As the gemstone industry continues to recover following the economic downturn of the COVID-19 pandemic, the demand for diamonds is rising.
With the sheer number of precious gems and metals available, deciding on a particular piece of jewelry can be challenging. You may notice unfamiliar descriptions on an item—such as total carat weight (TCW).
TCW is one of the comprehensive measures for evaluating the value of multiple stones on a ring or other piece of jewelry—and understanding this metric can help you make the right choice when contemplating a gift for yourself or a loved one.👍🏻
Read on to learn everything you need to know about total carat weight.
What is the total carat weight (TCW)?
You’ve probably heard of carat weight.
Carat weight refers to the weight of a particular gem and is commonly used to assess the value or preciousness of one stone. The term “carat” comes from the ancient Greek use of carob beans to measure weight.
👉🏻Total carat weight, however, is the total weight of every stone on a particular piece of jewelry. To find the TCW of an item, you would determine the carat weight of each stone and add them together.
How to find total carat weight
To find the total carat weight of a piece, simply add the individual weight of each gemstone to the total.
For example, if you have a multiple-stone ring with five diamonds, and the center stone weighs 1.75, but the side stones are .10 each, you would have a total carat weight of 2.15.
If you plan to buy a piece of jewelry and want to know its total weight, you can find the TCW on a price tag in the store or from the item specs on the online vendor. If you can’t, simply ask the assistant to help you.
Lastly, sometimes you can find individual carat weights on lab grading reports (if applicable) and add them together.
How is total carat weight measured?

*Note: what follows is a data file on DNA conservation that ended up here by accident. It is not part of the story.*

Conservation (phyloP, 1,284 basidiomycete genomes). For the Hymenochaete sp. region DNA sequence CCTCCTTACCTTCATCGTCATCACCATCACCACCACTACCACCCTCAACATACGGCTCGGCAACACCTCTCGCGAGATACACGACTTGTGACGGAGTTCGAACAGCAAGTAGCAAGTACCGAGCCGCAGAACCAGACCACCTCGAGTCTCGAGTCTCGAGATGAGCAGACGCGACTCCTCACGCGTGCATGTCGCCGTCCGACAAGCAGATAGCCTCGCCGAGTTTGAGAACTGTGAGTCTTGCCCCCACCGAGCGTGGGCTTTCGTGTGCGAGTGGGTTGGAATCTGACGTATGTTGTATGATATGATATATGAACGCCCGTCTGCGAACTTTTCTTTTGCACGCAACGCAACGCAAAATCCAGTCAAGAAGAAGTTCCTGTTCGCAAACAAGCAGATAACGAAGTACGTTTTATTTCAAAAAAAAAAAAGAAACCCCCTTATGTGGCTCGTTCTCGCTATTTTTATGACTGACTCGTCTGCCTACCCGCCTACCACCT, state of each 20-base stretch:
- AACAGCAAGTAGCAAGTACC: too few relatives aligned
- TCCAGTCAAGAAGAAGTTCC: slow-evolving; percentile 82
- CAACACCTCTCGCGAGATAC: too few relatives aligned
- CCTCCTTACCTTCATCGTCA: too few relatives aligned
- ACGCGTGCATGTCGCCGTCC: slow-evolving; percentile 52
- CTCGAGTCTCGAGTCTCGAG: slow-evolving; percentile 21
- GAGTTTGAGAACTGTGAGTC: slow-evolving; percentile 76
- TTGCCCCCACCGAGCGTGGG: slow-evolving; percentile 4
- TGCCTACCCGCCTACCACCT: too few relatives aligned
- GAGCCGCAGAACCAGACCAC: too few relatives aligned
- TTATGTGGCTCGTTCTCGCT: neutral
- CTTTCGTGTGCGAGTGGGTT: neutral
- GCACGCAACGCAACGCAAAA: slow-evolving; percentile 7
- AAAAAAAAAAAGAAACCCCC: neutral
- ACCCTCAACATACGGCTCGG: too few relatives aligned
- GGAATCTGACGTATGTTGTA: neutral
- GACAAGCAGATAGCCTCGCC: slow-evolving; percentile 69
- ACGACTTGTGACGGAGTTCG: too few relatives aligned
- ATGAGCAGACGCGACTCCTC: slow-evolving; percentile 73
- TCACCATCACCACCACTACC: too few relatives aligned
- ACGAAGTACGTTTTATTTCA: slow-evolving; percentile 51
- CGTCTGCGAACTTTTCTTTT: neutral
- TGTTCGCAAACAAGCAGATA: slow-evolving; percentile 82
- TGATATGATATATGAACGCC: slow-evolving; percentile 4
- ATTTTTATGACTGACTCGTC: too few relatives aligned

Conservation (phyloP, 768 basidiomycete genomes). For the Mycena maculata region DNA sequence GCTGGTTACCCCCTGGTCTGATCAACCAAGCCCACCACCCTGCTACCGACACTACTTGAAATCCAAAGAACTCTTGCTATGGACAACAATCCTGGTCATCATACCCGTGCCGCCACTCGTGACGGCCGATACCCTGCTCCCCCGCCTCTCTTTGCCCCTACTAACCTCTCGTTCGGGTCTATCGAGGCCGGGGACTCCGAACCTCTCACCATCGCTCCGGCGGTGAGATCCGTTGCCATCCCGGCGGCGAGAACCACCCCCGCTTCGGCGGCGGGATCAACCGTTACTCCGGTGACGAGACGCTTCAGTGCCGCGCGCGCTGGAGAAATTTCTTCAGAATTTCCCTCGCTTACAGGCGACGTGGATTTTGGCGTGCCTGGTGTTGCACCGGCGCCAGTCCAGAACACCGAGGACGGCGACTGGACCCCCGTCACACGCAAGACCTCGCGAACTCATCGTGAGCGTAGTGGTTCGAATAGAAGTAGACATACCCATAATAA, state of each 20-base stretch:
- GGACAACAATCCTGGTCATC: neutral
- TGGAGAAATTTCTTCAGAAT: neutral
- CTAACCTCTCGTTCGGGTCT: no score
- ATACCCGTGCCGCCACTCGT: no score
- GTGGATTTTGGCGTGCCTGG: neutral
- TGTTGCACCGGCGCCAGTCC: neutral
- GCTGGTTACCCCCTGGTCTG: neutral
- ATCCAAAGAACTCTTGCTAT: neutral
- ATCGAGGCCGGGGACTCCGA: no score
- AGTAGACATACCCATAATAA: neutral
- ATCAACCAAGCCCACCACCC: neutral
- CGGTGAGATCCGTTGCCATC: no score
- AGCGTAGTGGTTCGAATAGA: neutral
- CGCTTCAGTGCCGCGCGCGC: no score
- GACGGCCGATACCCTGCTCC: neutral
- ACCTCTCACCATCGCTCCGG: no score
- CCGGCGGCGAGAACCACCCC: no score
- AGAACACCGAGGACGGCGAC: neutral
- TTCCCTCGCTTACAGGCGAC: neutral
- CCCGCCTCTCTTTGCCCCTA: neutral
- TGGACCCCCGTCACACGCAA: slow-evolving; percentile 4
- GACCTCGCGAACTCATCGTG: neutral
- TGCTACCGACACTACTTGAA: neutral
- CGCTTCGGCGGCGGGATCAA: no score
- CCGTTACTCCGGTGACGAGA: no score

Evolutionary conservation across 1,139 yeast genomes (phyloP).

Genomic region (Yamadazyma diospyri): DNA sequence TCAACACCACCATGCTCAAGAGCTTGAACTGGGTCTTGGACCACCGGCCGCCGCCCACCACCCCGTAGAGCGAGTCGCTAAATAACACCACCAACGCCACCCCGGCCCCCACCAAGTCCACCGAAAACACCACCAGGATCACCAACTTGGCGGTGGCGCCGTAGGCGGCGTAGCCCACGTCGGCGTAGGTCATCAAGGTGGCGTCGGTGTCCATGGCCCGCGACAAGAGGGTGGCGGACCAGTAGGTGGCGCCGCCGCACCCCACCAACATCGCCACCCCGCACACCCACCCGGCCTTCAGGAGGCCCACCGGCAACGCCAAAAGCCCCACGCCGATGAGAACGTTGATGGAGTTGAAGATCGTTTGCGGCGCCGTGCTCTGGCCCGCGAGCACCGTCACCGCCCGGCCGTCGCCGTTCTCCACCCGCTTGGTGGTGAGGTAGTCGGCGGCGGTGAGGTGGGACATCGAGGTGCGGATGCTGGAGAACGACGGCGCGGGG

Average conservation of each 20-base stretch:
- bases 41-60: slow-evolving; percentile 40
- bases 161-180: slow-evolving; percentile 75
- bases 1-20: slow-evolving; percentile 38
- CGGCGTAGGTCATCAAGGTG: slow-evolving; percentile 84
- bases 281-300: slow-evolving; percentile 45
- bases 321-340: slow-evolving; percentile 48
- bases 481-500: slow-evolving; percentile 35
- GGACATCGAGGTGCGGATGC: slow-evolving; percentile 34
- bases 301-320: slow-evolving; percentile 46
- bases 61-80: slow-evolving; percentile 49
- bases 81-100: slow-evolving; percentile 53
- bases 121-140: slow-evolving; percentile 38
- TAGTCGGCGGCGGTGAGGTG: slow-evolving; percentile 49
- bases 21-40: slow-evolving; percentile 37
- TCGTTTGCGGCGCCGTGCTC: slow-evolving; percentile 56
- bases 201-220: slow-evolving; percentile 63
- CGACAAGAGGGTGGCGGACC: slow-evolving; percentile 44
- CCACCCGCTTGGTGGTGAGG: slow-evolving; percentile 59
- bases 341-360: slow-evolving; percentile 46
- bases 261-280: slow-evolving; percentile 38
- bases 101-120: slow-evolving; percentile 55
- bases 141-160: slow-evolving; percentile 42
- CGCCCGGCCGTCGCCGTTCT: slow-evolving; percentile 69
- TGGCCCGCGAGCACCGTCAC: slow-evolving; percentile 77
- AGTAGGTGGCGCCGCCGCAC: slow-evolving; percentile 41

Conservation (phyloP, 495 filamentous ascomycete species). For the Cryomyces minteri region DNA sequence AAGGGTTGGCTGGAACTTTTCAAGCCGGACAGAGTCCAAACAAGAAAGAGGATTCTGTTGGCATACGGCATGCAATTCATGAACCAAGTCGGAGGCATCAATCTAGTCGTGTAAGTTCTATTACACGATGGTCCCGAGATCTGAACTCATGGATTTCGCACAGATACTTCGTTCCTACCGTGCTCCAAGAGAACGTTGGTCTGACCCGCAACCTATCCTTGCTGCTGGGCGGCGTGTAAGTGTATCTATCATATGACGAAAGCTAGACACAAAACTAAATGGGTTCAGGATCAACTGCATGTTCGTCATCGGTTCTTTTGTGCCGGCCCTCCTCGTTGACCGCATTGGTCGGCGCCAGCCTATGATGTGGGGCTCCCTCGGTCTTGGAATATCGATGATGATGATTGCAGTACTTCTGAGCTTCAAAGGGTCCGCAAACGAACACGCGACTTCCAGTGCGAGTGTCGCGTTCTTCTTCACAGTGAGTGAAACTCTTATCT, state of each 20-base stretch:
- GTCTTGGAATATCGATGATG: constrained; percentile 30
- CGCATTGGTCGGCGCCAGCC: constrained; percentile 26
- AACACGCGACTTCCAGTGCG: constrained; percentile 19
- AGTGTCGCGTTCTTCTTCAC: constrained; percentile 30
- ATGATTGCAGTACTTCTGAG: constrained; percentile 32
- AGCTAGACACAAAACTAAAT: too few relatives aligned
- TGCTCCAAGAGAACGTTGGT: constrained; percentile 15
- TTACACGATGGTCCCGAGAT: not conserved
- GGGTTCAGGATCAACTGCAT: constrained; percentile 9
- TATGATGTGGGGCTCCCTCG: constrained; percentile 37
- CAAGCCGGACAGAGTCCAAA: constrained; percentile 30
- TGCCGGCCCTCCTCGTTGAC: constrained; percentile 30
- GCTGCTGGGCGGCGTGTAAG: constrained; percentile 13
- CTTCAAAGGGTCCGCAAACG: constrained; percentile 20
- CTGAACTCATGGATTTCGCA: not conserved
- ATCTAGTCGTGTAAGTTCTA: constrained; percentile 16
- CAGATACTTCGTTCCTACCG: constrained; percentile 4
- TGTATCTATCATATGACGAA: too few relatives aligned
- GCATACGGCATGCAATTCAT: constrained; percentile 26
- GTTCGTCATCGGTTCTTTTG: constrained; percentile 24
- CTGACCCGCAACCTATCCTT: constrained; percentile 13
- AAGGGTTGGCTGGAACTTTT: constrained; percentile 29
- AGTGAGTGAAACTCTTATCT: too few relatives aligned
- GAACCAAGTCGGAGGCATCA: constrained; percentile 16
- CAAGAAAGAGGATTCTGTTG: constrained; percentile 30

To find carats, gemologists typically weigh gems on specialized scales.
Since one carat equals 0.2 grams, they can easily convert this figure to find the carat weight. Then, they add the weight of each stone together to see the TCW.
TCW and pricing: Does a higher TCW mean a higher price?
In the gemstone industry, pricing is very closely related to rarity.⚠️
For example, rarer gemstones tend to have higher prices than those that aren’t, which is why you would pay more for a sapphire than a pearl or agate.
In terms of weight, large stones are rarely found in nature, so when a multi-carat diamond or ruby emerges, it is likely to be worth far more than a much smaller stone. For example, an enormous pink diamond found in Botswana made the news in July as it weighed around 170 carats.
There are more rare stones under one carat than stones of multiple carats. Because of the rarity of larger carat stones, they are generally exponentially more expensive. For example, a single-carat diamond may cost only $2000, while a two-carat diamond can cost $10,000.
Oddly enough, numerical superstitions are reflected in the gemstone industry as in others. If the gem weighs at "magic sizes," such as 0.25 ct, 0.50 ct and 1.00 ct, the price can jump even further.
However, the pricing of gemstones can be more complicated...
Two gemstones of the same variety with the same carat weight can cost two different amounts. That’s because, in addition to the rarity and weight of a particular stone, jewelers must also consider its other quality factors. When it comes to diamonds, the value or pricing is ultimately determined upon the comprehensive evaluation of the 4Cs of the stone. For colored gemstones, color and color effects would play a vital role in their value.